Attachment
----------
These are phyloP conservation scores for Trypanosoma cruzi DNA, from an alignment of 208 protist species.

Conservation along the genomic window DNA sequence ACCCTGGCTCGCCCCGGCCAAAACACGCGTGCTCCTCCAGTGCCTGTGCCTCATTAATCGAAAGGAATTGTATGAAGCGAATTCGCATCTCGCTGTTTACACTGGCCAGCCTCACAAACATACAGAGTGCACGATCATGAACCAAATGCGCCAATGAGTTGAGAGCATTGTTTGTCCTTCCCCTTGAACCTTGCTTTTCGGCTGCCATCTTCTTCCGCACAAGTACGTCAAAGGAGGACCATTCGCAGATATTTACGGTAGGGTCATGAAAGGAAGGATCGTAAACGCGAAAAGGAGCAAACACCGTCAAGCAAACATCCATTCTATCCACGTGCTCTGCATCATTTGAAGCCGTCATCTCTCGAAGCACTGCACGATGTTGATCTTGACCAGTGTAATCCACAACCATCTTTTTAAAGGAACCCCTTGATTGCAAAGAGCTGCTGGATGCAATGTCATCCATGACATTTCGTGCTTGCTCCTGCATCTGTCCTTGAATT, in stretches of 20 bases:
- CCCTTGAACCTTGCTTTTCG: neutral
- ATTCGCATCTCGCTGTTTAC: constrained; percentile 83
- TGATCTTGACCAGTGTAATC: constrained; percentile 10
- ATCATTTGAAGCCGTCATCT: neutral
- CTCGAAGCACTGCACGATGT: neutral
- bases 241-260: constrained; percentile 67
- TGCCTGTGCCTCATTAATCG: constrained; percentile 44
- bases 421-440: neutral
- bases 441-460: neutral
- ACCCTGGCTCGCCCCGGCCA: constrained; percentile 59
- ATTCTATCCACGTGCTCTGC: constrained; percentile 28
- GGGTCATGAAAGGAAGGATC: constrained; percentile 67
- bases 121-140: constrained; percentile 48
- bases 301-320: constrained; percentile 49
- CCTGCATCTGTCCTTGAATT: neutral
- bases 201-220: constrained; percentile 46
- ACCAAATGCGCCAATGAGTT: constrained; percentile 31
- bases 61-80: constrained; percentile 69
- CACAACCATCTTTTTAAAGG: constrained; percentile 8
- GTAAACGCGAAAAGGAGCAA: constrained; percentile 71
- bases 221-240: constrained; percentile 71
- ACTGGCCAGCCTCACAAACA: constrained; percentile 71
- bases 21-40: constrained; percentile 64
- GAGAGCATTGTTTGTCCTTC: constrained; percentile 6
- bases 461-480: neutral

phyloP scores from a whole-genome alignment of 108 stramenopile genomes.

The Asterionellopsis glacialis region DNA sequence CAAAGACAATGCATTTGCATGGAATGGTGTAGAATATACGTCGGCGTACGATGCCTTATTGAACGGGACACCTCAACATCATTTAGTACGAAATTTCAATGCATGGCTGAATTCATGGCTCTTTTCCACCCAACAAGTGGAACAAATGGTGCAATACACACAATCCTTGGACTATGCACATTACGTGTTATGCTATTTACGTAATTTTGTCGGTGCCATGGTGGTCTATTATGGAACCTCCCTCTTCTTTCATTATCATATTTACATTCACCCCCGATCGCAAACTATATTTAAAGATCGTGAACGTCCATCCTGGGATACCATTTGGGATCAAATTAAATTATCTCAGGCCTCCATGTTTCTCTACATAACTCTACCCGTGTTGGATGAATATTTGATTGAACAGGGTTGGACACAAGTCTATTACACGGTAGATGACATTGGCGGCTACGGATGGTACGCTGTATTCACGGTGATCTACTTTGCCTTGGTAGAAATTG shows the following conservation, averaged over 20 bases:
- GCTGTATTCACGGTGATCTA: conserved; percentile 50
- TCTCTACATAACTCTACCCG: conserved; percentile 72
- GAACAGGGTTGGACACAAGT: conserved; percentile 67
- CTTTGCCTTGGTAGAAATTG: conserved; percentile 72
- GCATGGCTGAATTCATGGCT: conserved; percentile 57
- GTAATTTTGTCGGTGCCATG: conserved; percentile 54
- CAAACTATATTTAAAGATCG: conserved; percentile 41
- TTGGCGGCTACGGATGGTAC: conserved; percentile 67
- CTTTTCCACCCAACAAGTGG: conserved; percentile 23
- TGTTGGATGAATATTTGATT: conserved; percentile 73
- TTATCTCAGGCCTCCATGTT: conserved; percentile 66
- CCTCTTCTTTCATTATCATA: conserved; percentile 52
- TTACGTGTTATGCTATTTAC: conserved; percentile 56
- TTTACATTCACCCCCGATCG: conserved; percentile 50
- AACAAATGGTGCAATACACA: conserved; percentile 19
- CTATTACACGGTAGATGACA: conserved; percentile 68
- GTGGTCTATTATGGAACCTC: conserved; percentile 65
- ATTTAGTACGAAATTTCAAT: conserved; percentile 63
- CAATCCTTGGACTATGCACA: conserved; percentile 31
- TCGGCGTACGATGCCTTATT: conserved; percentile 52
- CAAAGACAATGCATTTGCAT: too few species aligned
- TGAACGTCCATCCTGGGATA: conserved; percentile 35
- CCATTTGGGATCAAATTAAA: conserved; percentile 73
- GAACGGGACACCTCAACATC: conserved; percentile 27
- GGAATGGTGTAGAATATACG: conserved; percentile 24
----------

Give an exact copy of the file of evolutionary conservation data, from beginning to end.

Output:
These are phyloP conservation scores for Trypanosoma cruzi DNA, from an alignment of 208 protist species.

Conservation along the genomic window DNA sequence ACCCTGGCTCGCCCCGGCCAAAACACGCGTGCTCCTCCAGTGCCTGTGCCTCATTAATCGAAAGGAATTGTATGAAGCGAATTCGCATCTCGCTGTTTACACTGGCCAGCCTCACAAACATACAGAGTGCACGATCATGAACCAAATGCGCCAATGAGTTGAGAGCATTGTTTGTCCTTCCCCTTGAACCTTGCTTTTCGGCTGCCATCTTCTTCCGCACAAGTACGTCAAAGGAGGACCATTCGCAGATATTTACGGTAGGGTCATGAAAGGAAGGATCGTAAACGCGAAAAGGAGCAAACACCGTCAAGCAAACATCCATTCTATCCACGTGCTCTGCATCATTTGAAGCCGTCATCTCTCGAAGCACTGCACGATGTTGATCTTGACCAGTGTAATCCACAACCATCTTTTTAAAGGAACCCCTTGATTGCAAAGAGCTGCTGGATGCAATGTCATCCATGACATTTCGTGCTTGCTCCTGCATCTGTCCTTGAATT, in stretches of 20 bases:
- CCCTTGAACCTTGCTTTTCG: neutral
- ATTCGCATCTCGCTGTTTAC: constrained; percentile 83
- TGATCTTGACCAGTGTAATC: constrained; percentile 10
- ATCATTTGAAGCCGTCATCT: neutral
- CTCGAAGCACTGCACGATGT: neutral
- bases 241-260: constrained; percentile 67
- TGCCTGTGCCTCATTAATCG: constrained; percentile 44
- bases 421-440: neutral
- bases 441-460: neutral
- ACCCTGGCTCGCCCCGGCCA: constrained; percentile 59
- ATTCTATCCACGTGCTCTGC: constrained; percentile 28
- GGGTCATGAAAGGAAGGATC: constrained; percentile 67
- bases 121-140: constrained; percentile 48
- bases 301-320: constrained; percentile 49
- CCTGCATCTGTCCTTGAATT: neutral
- bases 201-220: constrained; percentile 46
- ACCAAATGCGCCAATGAGTT: constrained; percentile 31
- bases 61-80: constrained; percentile 69
- CACAACCATCTTTTTAAAGG: constrained; percentile 8
- GTAAACGCGAAAAGGAGCAA: constrained; percentile 71
- bases 221-240: constrained; percentile 71
- ACTGGCCAGCCTCACAAACA: constrained; percentile 71
- bases 21-40: constrained; percentile 64
- GAGAGCATTGTTTGTCCTTC: constrained; percentile 6
- bases 461-480: neutral

phyloP scores from a whole-genome alignment of 108 stramenopile genomes.

The Asterionellopsis glacialis region DNA sequence CAAAGACAATGCATTTGCATGGAATGGTGTAGAATATACGTCGGCGTACGATGCCTTATTGAACGGGACACCTCAACATCATTTAGTACGAAATTTCAATGCATGGCTGAATTCATGGCTCTTTTCCACCCAACAAGTGGAACAAATGGTGCAATACACACAATCCTTGGACTATGCACATTACGTGTTATGCTATTTACGTAATTTTGTCGGTGCCATGGTGGTCTATTATGGAACCTCCCTCTTCTTTCATTATCATATTTACATTCACCCCCGATCGCAAACTATATTTAAAGATCGTGAACGTCCATCCTGGGATACCATTTGGGATCAAATTAAATTATCTCAGGCCTCCATGTTTCTCTACATAACTCTACCCGTGTTGGATGAATATTTGATTGAACAGGGTTGGACACAAGTCTATTACACGGTAGATGACATTGGCGGCTACGGATGGTACGCTGTATTCACGGTGATCTACTTTGCCTTGGTAGAAATTG shows the following conservation, averaged over 20 bases:
- GCTGTATTCACGGTGATCTA: conserved; percentile 50
- TCTCTACATAACTCTACCCG: conserved; percentile 72
- GAACAGGGTTGGACACAAGT: conserved; percentile 67
- CTTTGCCTTGGTAGAAATTG: conserved; percentile 72
- GCATGGCTGAATTCATGGCT: conserved; percentile 57
- GTAATTTTGTCGGTGCCATG: conserved; percentile 54
- CAAACTATATTTAAAGATCG: conserved; percentile 41
- TTGGCGGCTACGGATGGTAC: conserved; percentile 67
- CTTTTCCACCCAACAAGTGG: conserved; percentile 23
- TGTTGGATGAATATTTGATT: conserved; percentile 73
- TTATCTCAGGCCTCCATGTT: conserved; percentile 66
- CCTCTTCTTTCATTATCATA: conserved; percentile 52
- TTACGTGTTATGCTATTTAC: conserved; percentile 56
- TTTACATTCACCCCCGATCG: conserved; percentile 50
- AACAAATGGTGCAATACACA: conserved; percentile 19
- CTATTACACGGTAGATGACA: conserved; percentile 68
- GTGGTCTATTATGGAACCTC: conserved; percentile 65
- ATTTAGTACGAAATTTCAAT: conserved; percentile 63
- CAATCCTTGGACTATGCACA: conserved; percentile 31
- TCGGCGTACGATGCCTTATT: conserved; percentile 52
- CAAAGACAATGCATTTGCAT: too few species aligned
- TGAACGTCCATCCTGGGATA: conserved; percentile 35
- CCATTTGGGATCAAATTAAA: conserved; percentile 73
- GAACGGGACACCTCAACATC: conserved; percentile 27
- GGAATGGTGTAGAATATACG: conserved; percentile 24